4. Dissemination Typically, the results of PHS evaluations are disseminated through targeted distribution of final reports, articles in refereed journals, and presentations at professional meetings and conferences. Although the major responsibility for disseminating results lies with the PHS Agencies, departmentwide efforts are under way to expand dissemination to the public health community. Abstracts of all studies maintained in the PIC database are now accessible to the public health community through the Department's World Wide Web server (http://www.hhs.gov) on the Internet. The preparation of this report is another effort to expand dissemination of results; the report will be distributed widely to State and local public health agencies, schools of public health and other university health programs, and private foundations. Finally, a number of evaluation syntheses are being developed to enhance the accessibility of results from multiple evaluations that address similar issues.
5. Application PHS evaluations are generally used directly by program managers to improve program operations and efficiency. In addition, in accordance with a 1993 GAO recommendation (see Publication No. GAO/PEMD-93-13), more evaluation focus will be directed to outcome/impact evaluations that can be applied by Congress and others for program planning, budgeting, and legislative action. This shift is also consistent with implementation of the Government Performance and Results Act (GPRA) and the National Performance Review (NPR), which seek to improve the efficiency and effectiveness of Federal Government programs and the services provided to customers of those programs and directly to citizens.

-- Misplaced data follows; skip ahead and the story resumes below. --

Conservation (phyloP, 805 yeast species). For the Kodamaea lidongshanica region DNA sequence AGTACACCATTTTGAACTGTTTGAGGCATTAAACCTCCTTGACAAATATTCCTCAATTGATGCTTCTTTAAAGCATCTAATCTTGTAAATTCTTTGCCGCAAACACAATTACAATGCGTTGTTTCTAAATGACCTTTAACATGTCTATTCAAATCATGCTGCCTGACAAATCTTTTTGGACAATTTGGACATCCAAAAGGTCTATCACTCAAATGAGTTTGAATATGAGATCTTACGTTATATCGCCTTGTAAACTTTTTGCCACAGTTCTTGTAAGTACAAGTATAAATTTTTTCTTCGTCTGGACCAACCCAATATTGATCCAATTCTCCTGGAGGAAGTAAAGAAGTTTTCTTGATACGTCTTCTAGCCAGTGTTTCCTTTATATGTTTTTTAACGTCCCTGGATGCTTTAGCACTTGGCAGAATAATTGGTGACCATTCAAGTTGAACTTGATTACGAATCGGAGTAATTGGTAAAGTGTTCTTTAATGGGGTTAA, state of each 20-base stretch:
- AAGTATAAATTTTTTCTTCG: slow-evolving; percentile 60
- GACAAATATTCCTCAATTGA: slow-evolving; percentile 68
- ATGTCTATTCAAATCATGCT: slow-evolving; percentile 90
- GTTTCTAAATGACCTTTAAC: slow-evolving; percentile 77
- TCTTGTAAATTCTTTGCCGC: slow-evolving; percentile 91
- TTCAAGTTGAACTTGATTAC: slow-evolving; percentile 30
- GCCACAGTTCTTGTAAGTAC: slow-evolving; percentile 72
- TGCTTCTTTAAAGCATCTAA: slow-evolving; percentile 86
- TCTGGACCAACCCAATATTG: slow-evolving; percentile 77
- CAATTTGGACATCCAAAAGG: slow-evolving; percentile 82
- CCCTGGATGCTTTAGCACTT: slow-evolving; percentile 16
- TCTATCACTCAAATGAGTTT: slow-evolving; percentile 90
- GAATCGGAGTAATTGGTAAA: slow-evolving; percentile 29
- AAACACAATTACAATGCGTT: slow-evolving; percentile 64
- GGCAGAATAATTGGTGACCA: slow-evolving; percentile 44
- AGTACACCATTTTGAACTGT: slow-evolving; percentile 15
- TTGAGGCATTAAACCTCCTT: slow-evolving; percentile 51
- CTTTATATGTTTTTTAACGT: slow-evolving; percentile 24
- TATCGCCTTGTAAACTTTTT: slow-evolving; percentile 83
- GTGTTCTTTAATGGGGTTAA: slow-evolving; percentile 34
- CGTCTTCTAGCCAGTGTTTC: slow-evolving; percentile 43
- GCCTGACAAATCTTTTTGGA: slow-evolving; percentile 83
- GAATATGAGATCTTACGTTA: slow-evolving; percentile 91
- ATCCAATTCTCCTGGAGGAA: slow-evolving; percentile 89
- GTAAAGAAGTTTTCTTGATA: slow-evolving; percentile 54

NPR stresses the importance of consumer satisfaction surveys (two of which are described in chapter II) and performance measures as tools for improving Government programs. Performance measures have been a cornerstone of the total quality management (TQM) movement in business and industry, where production outputs and quality outcomes can often be readily defined. Likewise, NPR has challenged PHS program managers to examine their outputs and outcomes and to conduct studies that would establish valid and reliable indicators of program performance.
While NPR has greatly influenced Federal Agencies to begin developing performance measures, it is GPRA that will link performance measures to the Federal Government's annual planning and budgeting process. The ultimate goal of GPRA is to move Federal Agencies toward performance budgeting. Performance budgets will provide Agencies with information on the direct relationship between program spending and expected results, and the anticipated effects of varying spending levels on results. As for the PHS Evaluation Program, the goal of having performance measures in place by FY 1999 will require a substantial investment of evaluation resources and will consequently change the nature and use of these evaluations.